The 'Perfect Fire' Exists, and Here's What it Looks Like
From campfires first built 35,000 years ago by our human ancestors to bonfires on the beach for roasting s'mores, people have been building fires relatively the same way for thousands of years. Humanity has known for some time what constitutes the "perfect fire," and now researchers are letting us in on the secret.
In a new study published in the journal Nature Scientific Reports, a team from Duke University shows that, all other variables being equal, the best fires are roughly as tall as they are wide.
"Humans from all eras have been relying on this design," Adrian Bejan, a professor of mechanical engineering at Duke University, said in a statement. "The reason is that this shape is the most efficient for air and heat flow. Our success in building fires in turn made it possible for humans to migrate and spread across the globe."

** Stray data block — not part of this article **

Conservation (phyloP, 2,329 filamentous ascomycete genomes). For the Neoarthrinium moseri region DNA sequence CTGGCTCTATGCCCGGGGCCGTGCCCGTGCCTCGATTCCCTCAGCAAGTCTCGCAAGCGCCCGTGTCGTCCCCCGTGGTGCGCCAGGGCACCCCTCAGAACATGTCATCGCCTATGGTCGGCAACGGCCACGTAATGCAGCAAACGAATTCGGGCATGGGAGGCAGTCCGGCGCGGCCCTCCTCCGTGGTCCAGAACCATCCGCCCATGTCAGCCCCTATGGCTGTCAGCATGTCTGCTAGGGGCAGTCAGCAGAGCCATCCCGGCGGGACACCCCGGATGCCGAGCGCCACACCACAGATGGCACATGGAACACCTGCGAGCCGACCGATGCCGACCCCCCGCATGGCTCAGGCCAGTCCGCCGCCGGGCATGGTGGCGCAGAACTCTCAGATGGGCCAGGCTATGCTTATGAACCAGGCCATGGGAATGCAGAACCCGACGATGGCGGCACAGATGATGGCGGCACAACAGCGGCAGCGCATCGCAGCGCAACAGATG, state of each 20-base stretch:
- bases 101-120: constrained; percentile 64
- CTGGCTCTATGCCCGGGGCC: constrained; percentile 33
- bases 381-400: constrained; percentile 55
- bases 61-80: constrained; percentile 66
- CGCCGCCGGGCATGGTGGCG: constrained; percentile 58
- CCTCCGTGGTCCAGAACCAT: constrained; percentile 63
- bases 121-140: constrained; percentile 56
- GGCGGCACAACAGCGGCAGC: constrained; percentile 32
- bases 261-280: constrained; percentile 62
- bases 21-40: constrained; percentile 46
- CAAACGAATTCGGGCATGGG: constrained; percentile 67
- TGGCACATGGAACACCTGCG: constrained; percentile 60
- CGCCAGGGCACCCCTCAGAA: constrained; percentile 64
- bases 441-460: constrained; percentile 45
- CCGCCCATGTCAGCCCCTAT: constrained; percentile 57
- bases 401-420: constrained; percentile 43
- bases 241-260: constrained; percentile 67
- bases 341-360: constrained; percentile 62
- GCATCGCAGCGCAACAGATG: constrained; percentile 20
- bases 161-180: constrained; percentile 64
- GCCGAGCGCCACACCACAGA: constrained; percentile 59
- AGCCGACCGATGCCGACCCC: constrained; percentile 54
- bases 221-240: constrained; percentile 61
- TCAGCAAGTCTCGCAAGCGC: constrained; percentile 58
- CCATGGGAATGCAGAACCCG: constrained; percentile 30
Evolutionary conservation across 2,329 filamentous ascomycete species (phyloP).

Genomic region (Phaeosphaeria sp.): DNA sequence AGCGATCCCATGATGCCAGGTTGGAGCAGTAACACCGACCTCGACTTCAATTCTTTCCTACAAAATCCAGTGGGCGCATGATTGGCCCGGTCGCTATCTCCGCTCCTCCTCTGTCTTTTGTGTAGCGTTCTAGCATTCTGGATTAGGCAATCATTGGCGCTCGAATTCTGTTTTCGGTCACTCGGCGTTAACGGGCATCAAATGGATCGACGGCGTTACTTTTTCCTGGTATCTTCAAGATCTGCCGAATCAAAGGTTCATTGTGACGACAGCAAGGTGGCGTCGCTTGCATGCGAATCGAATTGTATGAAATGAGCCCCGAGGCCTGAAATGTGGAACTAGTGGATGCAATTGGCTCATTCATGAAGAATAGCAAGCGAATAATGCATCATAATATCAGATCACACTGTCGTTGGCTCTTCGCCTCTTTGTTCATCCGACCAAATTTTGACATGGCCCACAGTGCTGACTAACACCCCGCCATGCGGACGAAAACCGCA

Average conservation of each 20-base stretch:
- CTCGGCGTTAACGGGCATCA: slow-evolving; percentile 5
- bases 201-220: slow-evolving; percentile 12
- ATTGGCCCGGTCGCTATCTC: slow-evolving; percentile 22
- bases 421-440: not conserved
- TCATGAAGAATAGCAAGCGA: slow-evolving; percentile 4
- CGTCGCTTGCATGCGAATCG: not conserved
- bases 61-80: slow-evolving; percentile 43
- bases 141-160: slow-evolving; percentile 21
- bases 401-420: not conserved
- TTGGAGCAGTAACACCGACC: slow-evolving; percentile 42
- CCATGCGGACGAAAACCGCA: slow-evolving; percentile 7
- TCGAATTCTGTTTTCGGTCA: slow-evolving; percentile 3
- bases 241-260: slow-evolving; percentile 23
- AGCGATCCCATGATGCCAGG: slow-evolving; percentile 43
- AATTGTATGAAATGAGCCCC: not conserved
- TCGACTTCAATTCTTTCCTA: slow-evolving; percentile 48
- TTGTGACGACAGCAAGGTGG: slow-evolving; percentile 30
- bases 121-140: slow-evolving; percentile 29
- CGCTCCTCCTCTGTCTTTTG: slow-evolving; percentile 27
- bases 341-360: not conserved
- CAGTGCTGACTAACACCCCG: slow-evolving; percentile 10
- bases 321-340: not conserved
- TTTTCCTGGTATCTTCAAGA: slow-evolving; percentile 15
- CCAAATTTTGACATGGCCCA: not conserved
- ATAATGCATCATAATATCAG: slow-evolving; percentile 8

This finding falls in line with Bejan's previous work in Constructal Law, which postulates that all living systems, such as trees, rivers or air currents, are "flow" systems that evolve to provide easier flow access. Now internationally recognized, the law is increasingly finding applications in improving design and maximizing efficiency of man-made systems.
But it seems that since the dawn of time, humans have applied the idea of Constructal Law to building fires, using the same general shape every time. And now we know the reasoning behind why the triangle-shaped blueprint has lasted us until today.
"Our bonfires are shaped as cones and pyramids, as tall as they are wide at the base. They look the same in all sizes, from the firewood in the chimney, to the tree logs and wooden benches in the center of the university campus after the big game. They look the same as the pile of charcoal we make to grill meat," Bejan said. "And now we know why."
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